Compass Points:
Following the rules only makes us obedient.
Following the Christ light makes us whole.
Following the rules can make us intolerant and self-righteous.
Following the Christ light makes us compassionate.
As people of faith, we have a choice: Do I follow Jesus or do I only follow the rules? As an institution,
we seem to be focusing more on following the rules rather than following Christ.

In 2013, Matz and the Missionaries sponsored a presentation to The Heart of America Men’s Chorus, a “gay” male choral from Kansas City; the theme was:

Homosexuality is one of God’s most significant gifts to humanity. To be gay or lesbian is to have received a special blessing from God. All humans receive their own special graces from their creator, but God has chosen some to be gay and lesbian as a way of revealing something about God-self that heterosexuals do not.

On October 11, 2013, The Missionaries of the Precious Blood celebrated National Coming Out Day.

David Matz also serves on the Board of Directors, having the title “Director-at-Large,” of the Berkeley-based dissident group the Catholic Association for Lesbian and Gay Ministry (CALGM.) One of the co-founders of CALGM is retired Diocese of Oakland priest James A. Schexnayder. In his 2011 book “Setting the Table: Preparing Catholic Parishes to Welcome Lesbian, Gay, and Transgender People and Their Families, Schexnayder stated that the use of the term “objective disorder” in the 1986 document on homosexuality from the Vatican Congregation for the Doctrine of the Faith, should be merely “understood in a philosophical manner and not as a moral judgment.”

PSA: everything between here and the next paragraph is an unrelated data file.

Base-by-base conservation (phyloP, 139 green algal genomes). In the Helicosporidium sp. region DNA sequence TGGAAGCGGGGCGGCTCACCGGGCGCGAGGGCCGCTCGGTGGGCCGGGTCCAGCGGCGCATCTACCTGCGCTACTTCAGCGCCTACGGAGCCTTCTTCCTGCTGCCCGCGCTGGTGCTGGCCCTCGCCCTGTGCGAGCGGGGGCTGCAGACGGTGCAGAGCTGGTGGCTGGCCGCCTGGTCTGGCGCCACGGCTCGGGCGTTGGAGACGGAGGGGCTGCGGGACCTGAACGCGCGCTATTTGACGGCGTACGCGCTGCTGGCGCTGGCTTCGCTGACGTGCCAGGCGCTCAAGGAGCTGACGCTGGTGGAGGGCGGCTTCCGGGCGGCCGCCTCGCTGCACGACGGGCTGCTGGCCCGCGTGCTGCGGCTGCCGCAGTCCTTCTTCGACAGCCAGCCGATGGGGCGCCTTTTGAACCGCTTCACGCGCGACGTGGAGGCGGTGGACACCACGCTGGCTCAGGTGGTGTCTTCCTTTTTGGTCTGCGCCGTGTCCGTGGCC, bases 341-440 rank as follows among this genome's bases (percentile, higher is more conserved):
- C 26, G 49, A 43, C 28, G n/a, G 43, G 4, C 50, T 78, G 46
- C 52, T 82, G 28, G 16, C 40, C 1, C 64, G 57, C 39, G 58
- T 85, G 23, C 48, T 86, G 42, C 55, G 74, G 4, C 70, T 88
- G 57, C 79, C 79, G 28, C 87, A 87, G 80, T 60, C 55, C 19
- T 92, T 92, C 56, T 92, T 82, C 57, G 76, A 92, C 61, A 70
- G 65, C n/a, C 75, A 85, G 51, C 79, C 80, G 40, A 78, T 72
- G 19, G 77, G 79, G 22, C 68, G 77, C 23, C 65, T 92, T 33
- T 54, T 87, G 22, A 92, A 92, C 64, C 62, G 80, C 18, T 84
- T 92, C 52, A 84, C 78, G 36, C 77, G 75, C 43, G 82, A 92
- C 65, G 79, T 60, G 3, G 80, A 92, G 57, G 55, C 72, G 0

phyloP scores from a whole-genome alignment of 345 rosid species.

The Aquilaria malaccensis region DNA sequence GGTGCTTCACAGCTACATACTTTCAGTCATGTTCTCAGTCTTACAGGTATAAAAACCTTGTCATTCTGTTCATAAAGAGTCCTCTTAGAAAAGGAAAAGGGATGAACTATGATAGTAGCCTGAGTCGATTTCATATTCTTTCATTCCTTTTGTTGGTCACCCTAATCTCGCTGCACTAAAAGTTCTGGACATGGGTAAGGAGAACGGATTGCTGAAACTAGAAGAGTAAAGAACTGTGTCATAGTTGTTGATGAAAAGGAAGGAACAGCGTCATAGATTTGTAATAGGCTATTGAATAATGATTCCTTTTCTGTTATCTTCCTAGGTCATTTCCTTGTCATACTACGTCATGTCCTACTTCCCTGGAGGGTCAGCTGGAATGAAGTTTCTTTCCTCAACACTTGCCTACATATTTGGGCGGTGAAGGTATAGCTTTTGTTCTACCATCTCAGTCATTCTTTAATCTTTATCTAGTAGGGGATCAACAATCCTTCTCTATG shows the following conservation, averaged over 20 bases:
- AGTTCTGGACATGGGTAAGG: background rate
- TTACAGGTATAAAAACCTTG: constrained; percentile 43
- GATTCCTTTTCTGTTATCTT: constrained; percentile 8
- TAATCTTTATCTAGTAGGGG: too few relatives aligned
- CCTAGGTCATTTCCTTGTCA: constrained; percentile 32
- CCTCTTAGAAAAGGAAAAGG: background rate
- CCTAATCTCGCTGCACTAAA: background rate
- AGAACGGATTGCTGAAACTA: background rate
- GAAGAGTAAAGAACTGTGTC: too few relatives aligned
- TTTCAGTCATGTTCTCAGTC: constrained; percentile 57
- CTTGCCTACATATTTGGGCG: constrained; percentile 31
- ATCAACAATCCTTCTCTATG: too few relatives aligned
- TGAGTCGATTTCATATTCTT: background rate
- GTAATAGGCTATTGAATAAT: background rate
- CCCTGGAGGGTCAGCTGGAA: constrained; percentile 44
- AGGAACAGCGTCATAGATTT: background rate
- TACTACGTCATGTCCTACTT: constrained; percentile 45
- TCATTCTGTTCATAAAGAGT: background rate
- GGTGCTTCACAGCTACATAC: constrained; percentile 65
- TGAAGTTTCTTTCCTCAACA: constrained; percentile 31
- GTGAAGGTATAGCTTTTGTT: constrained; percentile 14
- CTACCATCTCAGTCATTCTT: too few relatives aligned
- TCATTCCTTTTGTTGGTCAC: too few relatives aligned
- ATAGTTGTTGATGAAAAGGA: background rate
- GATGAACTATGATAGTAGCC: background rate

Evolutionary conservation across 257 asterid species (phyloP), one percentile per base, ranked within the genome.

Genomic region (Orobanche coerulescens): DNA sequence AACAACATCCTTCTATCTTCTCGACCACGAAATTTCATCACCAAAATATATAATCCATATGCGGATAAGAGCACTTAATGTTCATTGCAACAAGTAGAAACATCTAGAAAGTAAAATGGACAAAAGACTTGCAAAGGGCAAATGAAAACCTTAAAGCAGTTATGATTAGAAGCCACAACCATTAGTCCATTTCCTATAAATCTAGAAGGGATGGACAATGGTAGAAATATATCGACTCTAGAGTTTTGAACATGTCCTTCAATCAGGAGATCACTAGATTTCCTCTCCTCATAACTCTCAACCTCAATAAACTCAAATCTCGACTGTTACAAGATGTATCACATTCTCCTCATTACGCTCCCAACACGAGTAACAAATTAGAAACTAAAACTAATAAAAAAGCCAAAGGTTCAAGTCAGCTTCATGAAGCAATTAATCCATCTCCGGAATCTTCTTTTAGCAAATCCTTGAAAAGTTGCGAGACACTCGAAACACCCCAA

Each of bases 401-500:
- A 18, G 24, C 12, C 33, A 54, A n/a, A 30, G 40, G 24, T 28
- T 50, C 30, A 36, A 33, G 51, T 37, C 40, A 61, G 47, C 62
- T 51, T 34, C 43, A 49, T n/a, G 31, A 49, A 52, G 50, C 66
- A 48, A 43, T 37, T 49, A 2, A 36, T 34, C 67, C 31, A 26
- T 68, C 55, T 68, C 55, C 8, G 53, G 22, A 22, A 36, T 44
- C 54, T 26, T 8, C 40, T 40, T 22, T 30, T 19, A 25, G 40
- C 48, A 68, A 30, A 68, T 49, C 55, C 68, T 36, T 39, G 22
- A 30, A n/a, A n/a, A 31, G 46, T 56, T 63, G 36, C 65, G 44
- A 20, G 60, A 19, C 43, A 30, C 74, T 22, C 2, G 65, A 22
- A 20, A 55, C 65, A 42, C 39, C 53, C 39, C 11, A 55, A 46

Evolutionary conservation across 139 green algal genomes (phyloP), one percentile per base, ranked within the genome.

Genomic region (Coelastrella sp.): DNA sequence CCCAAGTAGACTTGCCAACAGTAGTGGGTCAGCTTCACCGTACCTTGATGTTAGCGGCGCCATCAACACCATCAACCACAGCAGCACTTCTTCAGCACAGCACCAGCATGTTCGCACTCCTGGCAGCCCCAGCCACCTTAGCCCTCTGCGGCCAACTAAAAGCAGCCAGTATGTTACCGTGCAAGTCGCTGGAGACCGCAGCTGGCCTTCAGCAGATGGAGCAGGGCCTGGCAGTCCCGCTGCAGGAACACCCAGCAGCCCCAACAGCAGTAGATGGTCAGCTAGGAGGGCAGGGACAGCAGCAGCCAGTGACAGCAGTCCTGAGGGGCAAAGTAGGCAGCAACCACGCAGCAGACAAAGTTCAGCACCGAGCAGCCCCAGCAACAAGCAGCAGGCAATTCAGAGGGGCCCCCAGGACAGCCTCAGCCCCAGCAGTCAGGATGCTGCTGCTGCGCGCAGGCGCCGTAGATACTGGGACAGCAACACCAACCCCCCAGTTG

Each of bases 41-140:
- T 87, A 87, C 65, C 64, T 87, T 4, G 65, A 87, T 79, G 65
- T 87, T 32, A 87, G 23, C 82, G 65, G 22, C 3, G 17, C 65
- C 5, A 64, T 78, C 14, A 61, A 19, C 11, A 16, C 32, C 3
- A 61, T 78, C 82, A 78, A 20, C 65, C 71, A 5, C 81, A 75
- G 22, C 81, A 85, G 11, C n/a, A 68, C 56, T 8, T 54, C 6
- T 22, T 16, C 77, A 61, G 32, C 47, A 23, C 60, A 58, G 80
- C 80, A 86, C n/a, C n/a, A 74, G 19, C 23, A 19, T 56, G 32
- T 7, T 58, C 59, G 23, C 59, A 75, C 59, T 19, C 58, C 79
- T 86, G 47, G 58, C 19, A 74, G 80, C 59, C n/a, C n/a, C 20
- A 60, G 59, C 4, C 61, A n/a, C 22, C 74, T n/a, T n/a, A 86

Arthur Fitzmaurice, currently (since 2010) serves as Resource Director for CALGM. Concerning the Catechism and the statement that homosexual acts are “intrinsically disordered,” Fitzmaurice wrote: “The language certainly still needs to change. It is gravely evil language.” In 2012, board members of CALGM, including Fitzmaurice, refused to sign an “oath of personal integrity” to Catholic teaching. On June 24, 2016, Fitzmaurice signed an on-line petition created by the pro-gay and pro-female ordination group Call To Action which asks for changes in The Catechism regarding teachings on homosexuality.

In June of 2014, the Missionaries hosted the Board of CALGM at Sonnino House.

In 2014, the Archdiocese of San Francisco assigned two priests, Frs. Jack McClure and Matthew Link, from the Missionaries of the Precious Blood, to the predominantly “gay” parish of Most Holy Redeemer. The previous Pastor, Fr. Brian Costello, had requested a transfer although he just arrived at the Parish in 2012. Costello said: “It just didn’t work out. I did the best I could. My best was just not good enough for a lot of people here…There are real challenges here.” In his book “Setting the Table,” Schexnayder praised Most Holy Redeemer as “a true spiritual home” for those gay and lesbian people who live in the neighborhood. Dating back to at least 2006, the Missionaries maintained a presence at MHR when David Matz spoke at the Parish.